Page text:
8 Entertaining Tips for Picky Guests

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I’m a picky eater.  There, I said it.  I’m embarrassed to admit it but it’s the truth.  I’ve been a picky eater since I was a kid.  And going over to someone’s house for dinner is a little scary since I don’t know if I’ll like what they serve.  I can force myself to eat certain foods but there are a few that are non-negotiable.  In case you’re wondering which ones are non-negotiable, here’s a list:

  • Mayonnaise, unless it’s cooked and I can’t taste it
  • Sour cream, again unless it’s cooked and I can’t taste it
  • Mushrooms
  • Gravy (I could eat it if I had to but I really don’t like it)
  • Anchovies
  • Olives
  • Salad dressing
  • Yogurt
  • Probably more but I can’t think of them now

Because I’m a picky eater, I’m more sensitive to people’s preferences when I entertain.  I try hard to provide a meal that even the pickiest eater will be satisfied with.

So if you’re thinking about having guests for dinner, here are some ideas for providing a meal that everyone, even picky eaters, will enjoy.

1.       When you issue the invitation, ask your guests if there’s anything they don’t like or can’t eat.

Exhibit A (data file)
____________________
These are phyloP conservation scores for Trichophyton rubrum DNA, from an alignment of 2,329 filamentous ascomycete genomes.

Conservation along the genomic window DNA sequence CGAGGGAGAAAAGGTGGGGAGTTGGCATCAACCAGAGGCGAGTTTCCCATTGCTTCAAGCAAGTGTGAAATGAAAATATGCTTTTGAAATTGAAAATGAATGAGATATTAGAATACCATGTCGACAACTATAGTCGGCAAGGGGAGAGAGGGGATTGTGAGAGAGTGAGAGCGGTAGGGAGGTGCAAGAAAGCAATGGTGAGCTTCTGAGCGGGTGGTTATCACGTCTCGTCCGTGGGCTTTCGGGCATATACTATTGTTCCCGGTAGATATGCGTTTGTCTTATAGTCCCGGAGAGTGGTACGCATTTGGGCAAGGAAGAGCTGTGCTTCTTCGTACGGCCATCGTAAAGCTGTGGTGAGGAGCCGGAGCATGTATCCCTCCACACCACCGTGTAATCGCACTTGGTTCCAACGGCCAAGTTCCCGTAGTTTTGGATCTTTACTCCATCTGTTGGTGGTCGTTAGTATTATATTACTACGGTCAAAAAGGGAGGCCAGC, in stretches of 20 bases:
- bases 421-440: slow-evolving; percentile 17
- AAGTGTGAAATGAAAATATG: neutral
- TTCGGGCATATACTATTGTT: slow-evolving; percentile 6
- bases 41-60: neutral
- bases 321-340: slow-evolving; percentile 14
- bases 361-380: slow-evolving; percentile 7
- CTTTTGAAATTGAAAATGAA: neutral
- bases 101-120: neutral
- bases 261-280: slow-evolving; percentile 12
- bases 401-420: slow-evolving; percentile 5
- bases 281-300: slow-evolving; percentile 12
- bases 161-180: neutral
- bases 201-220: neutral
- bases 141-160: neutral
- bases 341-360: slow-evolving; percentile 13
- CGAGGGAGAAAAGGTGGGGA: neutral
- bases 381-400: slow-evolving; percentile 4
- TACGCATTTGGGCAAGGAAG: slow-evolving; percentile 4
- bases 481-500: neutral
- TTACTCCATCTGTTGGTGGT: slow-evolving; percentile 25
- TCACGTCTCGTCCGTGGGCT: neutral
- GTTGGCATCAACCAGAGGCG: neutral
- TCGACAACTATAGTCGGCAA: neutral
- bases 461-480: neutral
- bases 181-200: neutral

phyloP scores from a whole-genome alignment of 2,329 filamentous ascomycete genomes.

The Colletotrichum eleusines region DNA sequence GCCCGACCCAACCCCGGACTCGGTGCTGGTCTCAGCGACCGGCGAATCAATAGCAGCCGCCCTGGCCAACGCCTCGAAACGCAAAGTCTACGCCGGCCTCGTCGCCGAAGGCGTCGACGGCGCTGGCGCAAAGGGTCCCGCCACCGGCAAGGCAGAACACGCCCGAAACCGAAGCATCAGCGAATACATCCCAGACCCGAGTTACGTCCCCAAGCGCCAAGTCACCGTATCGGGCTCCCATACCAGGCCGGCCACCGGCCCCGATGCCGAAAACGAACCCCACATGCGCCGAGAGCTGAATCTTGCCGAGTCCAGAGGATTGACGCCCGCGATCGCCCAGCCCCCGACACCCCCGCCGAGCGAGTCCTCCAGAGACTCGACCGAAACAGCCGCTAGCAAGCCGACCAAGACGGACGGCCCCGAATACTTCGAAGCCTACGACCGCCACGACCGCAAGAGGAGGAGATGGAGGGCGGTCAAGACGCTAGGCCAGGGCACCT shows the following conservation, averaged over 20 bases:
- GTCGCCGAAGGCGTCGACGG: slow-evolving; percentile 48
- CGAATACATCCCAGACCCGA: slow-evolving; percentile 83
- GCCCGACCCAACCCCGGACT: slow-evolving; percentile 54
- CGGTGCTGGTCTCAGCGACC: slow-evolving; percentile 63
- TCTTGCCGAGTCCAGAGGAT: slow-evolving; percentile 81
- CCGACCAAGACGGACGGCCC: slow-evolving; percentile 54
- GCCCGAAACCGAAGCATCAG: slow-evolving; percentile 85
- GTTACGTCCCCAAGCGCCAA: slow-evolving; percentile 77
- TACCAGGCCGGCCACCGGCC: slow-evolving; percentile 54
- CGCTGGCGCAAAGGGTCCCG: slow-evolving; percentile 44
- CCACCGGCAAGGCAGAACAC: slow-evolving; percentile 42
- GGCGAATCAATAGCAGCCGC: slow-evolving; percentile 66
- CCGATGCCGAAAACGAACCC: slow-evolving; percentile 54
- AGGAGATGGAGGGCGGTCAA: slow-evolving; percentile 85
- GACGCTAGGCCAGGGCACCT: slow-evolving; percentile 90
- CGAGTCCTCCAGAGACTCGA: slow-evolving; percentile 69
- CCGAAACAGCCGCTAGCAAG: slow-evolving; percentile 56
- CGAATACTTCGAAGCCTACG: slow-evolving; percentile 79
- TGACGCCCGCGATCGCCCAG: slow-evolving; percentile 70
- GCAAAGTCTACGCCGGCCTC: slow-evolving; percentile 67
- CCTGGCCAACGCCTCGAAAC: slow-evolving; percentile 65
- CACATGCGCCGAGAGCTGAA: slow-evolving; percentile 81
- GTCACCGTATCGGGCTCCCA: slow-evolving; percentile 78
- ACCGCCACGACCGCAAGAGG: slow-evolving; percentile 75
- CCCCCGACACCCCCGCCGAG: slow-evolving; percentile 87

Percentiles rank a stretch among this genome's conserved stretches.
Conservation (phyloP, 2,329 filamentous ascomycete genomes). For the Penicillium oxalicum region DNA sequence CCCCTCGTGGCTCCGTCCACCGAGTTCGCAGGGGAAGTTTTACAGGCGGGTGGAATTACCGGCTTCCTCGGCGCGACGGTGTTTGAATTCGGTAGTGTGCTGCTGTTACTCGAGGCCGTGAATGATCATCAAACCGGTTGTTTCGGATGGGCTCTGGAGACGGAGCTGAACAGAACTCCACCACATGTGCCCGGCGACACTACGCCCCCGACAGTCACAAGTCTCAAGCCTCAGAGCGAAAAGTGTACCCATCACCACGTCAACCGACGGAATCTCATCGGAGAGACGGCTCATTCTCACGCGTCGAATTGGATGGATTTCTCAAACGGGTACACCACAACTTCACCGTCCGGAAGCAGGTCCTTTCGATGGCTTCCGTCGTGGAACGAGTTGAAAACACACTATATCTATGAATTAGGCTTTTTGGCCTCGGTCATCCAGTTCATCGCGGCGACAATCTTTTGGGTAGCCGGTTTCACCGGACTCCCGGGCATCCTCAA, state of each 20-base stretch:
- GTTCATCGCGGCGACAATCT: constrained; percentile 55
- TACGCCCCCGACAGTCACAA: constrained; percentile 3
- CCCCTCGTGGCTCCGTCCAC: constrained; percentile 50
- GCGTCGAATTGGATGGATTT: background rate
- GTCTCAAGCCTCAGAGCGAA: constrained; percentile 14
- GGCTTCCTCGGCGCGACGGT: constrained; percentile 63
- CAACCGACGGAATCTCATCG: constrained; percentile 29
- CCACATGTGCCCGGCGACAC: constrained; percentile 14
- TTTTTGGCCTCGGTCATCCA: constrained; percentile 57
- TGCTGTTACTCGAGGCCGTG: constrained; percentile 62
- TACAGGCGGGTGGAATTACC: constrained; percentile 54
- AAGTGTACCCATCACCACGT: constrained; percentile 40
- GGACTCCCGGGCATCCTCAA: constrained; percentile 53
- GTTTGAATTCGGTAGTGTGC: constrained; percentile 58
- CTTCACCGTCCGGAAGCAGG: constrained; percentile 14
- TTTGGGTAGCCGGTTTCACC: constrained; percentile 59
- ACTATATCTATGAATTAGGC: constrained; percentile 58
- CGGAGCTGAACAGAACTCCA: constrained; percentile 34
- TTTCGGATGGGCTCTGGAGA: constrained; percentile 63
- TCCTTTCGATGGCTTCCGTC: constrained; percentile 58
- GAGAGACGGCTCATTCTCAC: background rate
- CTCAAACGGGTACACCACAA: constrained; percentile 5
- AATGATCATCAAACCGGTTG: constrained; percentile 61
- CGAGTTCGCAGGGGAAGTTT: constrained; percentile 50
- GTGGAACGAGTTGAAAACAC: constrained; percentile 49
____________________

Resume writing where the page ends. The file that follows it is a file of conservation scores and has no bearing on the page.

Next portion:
2.       Keep it simple.  Keeping it simple makes it easier on you but it also tends to result in a menu that most people will like.  Picky eaters tend to like “simple” food.  Actually, most people are fine with simple food.

3.       Unless your guests are “foodies”, avoid odd or gourmet-type recipes.

4.       Have a lot of variety.  If you have plenty to choose from, even the pickiest eaters will be able to find something they like.

5.       Don’t take it personally if someone doesn’t like something you made.  And don’t be offended if they eat part of it but pick out the things they don’t like (like mushrooms, for example).  It doesn’t mean you did a bad job, it just means it’s something they don’t like.  Be assured they probably feel really bad for not eating it.